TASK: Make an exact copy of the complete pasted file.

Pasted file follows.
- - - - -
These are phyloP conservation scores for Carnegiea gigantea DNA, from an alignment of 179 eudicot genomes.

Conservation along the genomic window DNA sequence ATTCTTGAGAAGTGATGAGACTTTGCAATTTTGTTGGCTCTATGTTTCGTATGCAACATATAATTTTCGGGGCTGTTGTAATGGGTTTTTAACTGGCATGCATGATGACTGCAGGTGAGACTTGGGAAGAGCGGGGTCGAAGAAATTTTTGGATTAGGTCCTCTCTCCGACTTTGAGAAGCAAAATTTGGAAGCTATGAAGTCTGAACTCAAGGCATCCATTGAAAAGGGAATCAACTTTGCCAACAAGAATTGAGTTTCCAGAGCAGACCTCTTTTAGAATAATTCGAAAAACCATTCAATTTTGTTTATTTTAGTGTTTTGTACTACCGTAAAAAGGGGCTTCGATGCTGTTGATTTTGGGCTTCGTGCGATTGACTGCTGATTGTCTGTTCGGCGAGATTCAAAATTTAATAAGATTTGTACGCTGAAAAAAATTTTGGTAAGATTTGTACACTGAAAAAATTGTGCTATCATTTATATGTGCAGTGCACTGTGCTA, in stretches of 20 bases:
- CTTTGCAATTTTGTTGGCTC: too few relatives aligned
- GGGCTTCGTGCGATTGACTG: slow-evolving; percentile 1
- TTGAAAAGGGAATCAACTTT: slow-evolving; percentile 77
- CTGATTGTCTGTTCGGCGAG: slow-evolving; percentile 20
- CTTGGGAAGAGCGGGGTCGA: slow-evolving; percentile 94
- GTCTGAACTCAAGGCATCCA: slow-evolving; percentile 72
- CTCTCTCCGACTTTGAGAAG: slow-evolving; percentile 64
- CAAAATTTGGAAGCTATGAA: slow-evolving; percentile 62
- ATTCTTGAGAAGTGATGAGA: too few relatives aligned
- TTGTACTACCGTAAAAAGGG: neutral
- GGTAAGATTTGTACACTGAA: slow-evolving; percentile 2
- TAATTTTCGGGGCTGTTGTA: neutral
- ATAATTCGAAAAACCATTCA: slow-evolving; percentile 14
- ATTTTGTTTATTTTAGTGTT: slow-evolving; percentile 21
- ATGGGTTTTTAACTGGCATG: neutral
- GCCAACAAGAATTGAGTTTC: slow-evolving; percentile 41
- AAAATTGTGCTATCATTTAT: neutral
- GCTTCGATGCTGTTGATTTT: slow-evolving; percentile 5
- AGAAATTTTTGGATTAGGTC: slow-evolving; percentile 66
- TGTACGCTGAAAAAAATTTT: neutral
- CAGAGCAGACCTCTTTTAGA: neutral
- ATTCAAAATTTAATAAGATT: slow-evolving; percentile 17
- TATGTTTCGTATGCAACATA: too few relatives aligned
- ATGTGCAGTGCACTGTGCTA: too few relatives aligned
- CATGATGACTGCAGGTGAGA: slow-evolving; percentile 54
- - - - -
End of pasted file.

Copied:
These are phyloP conservation scores for Carnegiea gigantea DNA, from an alignment of 179 eudicot genomes.

Conservation along the genomic window DNA sequence ATTCTTGAGAAGTGATGAGACTTTGCAATTTTGTTGGCTCTATGTTTCGTATGCAACATATAATTTTCGGGGCTGTTGTAATGGGTTTTTAACTGGCATGCATGATGACTGCAGGTGAGACTTGGGAAGAGCGGGGTCGAAGAAATTTTTGGATTAGGTCCTCTCTCCGACTTTGAGAAGCAAAATTTGGAAGCTATGAAGTCTGAACTCAAGGCATCCATTGAAAAGGGAATCAACTTTGCCAACAAGAATTGAGTTTCCAGAGCAGACCTCTTTTAGAATAATTCGAAAAACCATTCAATTTTGTTTATTTTAGTGTTTTGTACTACCGTAAAAAGGGGCTTCGATGCTGTTGATTTTGGGCTTCGTGCGATTGACTGCTGATTGTCTGTTCGGCGAGATTCAAAATTTAATAAGATTTGTACGCTGAAAAAAATTTTGGTAAGATTTGTACACTGAAAAAATTGTGCTATCATTTATATGTGCAGTGCACTGTGCTA, in stretches of 20 bases:
- CTTTGCAATTTTGTTGGCTC: too few relatives aligned
- GGGCTTCGTGCGATTGACTG: slow-evolving; percentile 1
- TTGAAAAGGGAATCAACTTT: slow-evolving; percentile 77
- CTGATTGTCTGTTCGGCGAG: slow-evolving; percentile 20
- CTTGGGAAGAGCGGGGTCGA: slow-evolving; percentile 94
- GTCTGAACTCAAGGCATCCA: slow-evolving; percentile 72
- CTCTCTCCGACTTTGAGAAG: slow-evolving; percentile 64
- CAAAATTTGGAAGCTATGAA: slow-evolving; percentile 62
- ATTCTTGAGAAGTGATGAGA: too few relatives aligned
- TTGTACTACCGTAAAAAGGG: neutral
- GGTAAGATTTGTACACTGAA: slow-evolving; percentile 2
- TAATTTTCGGGGCTGTTGTA: neutral
- ATAATTCGAAAAACCATTCA: slow-evolving; percentile 14
- ATTTTGTTTATTTTAGTGTT: slow-evolving; percentile 21
- ATGGGTTTTTAACTGGCATG: neutral
- GCCAACAAGAATTGAGTTTC: slow-evolving; percentile 41
- AAAATTGTGCTATCATTTAT: neutral
- GCTTCGATGCTGTTGATTTT: slow-evolving; percentile 5
- AGAAATTTTTGGATTAGGTC: slow-evolving; percentile 66
- TGTACGCTGAAAAAAATTTT: neutral
- CAGAGCAGACCTCTTTTAGA: neutral
- ATTCAAAATTTAATAAGATT: slow-evolving; percentile 17
- TATGTTTCGTATGCAACATA: too few relatives aligned
- ATGTGCAGTGCACTGTGCTA: too few relatives aligned
- CATGATGACTGCAGGTGAGA: slow-evolving; percentile 54